7. Michele Bachmann: More and more, it’s hard to ignore the Minnesota congresswoman’s potential impact – especially in the Iowa caucuses. Opposing campaigns are trying to raise expectations, saying they fully expect her to do win in the Hawkeye State given her appeal to tea partiers and social conservatives not to mention the fact that she was born in Waterloo. The question is even if Bachmann wins Iowa can she put together a real enough campaign to build on whatever momentum she can gather? Given her history of staff turnover and her lack of stature in the Republican Party —she’s a back-bencher in the House and doesn’t havemany big-name allies — that’s a completely valid question. (Previous ranking: 7)
6. Sarah Palin: The former Alaska governor seems to be more and more of an afterthought these days, especially with Trump’s big entrance onto the political scene. The fact is that either of them would stand little chance in a general election — a recent Quinnipiac poll showed 58 percent of people saying they would never vote for Palin or Trump. At the same time, what Palin has that Trump doesn’t is actual conservative bona fides and a record of running for and winning elected offices. She may still have an impact on the Republican presidential primary, but there’s a distinct chance she doesn’t run and, even if she does, she has work to do to build herself up into a top-tier contender again. (Previous ranking: 6)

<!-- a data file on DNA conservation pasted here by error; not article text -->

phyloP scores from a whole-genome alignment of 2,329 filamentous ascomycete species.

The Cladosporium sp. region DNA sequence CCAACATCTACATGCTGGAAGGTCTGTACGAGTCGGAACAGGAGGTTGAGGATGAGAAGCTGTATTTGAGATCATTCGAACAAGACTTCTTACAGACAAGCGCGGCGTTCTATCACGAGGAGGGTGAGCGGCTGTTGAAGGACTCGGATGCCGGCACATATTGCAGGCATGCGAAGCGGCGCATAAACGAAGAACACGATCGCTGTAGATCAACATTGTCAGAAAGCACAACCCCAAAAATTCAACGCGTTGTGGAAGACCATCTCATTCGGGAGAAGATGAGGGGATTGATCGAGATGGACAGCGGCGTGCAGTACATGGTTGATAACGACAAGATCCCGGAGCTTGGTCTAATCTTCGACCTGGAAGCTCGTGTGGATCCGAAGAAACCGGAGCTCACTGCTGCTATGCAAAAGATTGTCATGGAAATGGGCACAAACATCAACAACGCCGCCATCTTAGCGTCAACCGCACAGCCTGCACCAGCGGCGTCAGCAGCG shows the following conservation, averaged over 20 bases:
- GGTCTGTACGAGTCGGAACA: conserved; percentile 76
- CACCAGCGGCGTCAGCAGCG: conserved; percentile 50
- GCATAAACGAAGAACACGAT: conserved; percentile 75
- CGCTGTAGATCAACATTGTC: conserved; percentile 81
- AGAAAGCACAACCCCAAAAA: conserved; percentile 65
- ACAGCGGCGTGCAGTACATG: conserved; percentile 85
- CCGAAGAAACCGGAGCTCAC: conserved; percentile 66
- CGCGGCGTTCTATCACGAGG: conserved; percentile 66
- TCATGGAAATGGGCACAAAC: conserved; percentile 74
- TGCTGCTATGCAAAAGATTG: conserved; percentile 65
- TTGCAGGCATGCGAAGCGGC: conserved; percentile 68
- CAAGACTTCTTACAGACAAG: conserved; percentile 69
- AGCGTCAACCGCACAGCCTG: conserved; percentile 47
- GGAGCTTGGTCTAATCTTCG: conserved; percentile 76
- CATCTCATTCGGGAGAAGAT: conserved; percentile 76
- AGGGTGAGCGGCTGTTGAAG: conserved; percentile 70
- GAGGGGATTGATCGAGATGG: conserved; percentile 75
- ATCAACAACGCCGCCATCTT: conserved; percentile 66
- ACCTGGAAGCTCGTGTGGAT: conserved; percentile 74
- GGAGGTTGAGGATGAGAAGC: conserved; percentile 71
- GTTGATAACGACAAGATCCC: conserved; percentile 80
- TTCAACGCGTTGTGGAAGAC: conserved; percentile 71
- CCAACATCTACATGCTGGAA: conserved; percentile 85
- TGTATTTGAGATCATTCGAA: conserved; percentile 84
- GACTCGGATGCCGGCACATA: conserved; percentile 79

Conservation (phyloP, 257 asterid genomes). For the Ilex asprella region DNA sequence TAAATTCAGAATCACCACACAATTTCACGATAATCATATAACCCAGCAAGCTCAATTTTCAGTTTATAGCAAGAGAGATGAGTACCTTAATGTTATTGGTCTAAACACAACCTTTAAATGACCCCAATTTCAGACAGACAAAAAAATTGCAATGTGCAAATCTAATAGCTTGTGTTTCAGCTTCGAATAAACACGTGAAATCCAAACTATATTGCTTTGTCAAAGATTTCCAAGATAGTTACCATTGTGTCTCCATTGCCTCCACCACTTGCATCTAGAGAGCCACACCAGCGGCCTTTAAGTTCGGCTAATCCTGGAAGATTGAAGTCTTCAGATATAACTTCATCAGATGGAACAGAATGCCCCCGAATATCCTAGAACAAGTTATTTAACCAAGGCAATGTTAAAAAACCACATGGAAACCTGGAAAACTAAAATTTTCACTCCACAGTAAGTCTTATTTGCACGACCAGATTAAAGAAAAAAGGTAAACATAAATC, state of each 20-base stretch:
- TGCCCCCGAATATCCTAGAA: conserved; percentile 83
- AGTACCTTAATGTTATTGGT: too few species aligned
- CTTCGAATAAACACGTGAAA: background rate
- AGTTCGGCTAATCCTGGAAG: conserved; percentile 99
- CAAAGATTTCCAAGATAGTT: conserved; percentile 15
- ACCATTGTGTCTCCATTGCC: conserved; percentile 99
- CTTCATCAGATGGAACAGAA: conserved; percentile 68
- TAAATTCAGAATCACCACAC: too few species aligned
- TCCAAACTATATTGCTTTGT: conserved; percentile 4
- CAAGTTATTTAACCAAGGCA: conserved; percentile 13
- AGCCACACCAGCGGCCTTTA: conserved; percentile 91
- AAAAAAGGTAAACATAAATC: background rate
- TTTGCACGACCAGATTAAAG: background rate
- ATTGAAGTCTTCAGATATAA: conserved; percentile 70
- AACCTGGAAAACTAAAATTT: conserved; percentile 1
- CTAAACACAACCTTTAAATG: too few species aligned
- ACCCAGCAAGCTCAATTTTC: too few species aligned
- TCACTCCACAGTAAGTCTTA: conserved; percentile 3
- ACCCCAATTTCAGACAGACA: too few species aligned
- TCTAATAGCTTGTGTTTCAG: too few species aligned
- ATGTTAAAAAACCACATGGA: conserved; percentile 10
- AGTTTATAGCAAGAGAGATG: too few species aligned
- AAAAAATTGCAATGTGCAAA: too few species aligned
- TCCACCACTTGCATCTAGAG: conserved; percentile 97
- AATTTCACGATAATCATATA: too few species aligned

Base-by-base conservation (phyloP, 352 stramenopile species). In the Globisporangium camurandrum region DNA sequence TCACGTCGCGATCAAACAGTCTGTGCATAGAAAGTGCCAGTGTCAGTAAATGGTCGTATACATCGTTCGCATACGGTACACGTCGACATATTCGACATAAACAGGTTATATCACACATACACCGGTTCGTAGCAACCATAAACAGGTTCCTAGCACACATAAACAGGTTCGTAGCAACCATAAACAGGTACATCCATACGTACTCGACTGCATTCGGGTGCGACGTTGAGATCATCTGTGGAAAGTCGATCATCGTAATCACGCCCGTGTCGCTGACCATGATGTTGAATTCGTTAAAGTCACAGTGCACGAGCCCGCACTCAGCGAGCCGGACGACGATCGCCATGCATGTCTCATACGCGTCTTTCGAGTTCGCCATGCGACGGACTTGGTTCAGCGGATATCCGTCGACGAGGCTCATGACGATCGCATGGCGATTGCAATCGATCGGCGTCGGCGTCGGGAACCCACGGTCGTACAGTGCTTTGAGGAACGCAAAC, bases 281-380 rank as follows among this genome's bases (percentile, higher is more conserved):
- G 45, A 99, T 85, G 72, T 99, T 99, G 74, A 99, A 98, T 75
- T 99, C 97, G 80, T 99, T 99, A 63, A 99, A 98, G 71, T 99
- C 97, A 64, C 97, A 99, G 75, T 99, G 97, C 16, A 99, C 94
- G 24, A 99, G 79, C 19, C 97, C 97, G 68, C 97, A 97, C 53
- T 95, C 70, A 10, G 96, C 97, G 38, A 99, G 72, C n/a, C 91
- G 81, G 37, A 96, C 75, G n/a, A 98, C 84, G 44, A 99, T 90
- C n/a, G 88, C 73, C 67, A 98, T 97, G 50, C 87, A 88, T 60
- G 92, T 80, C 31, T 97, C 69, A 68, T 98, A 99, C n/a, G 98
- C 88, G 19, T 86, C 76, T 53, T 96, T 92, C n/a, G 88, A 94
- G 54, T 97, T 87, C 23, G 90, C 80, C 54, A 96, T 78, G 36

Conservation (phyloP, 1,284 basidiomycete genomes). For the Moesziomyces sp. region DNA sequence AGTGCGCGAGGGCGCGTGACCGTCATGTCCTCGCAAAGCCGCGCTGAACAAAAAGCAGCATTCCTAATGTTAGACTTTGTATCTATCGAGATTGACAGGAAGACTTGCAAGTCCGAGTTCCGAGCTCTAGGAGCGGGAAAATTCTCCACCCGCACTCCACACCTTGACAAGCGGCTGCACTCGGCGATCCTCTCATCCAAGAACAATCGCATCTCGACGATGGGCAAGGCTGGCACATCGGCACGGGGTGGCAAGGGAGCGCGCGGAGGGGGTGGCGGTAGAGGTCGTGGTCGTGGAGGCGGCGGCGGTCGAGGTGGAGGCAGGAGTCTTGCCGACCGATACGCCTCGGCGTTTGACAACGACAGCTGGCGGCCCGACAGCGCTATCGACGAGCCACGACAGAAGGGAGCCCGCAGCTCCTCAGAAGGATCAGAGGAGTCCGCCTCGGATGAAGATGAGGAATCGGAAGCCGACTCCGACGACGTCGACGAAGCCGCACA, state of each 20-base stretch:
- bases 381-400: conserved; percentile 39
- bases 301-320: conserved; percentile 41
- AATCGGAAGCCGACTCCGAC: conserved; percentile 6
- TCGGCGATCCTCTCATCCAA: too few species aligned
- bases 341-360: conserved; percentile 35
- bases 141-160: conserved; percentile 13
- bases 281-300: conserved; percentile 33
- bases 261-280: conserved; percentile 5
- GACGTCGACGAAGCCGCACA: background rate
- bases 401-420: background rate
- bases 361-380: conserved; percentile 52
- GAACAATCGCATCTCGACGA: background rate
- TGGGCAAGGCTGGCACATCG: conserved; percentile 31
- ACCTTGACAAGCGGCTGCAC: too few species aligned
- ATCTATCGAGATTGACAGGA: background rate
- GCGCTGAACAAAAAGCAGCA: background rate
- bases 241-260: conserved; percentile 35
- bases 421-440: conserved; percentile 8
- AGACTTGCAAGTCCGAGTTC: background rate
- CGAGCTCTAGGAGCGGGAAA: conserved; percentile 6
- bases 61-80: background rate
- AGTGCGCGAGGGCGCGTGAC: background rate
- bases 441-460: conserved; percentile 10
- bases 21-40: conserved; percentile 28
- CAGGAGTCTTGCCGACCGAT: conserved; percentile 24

5. Newt Gingrich: It seems that Gingrich, the former speaker of the House, has finally untangled his business interests enough to formally launch a presidential campaign. Advisers say he will be in the race next week. Gingrich has to find a way to cast himself as something other than the old face of the GOP if he wants to capitalize on his name identification and big brain in this race. (Previous ranking: 4)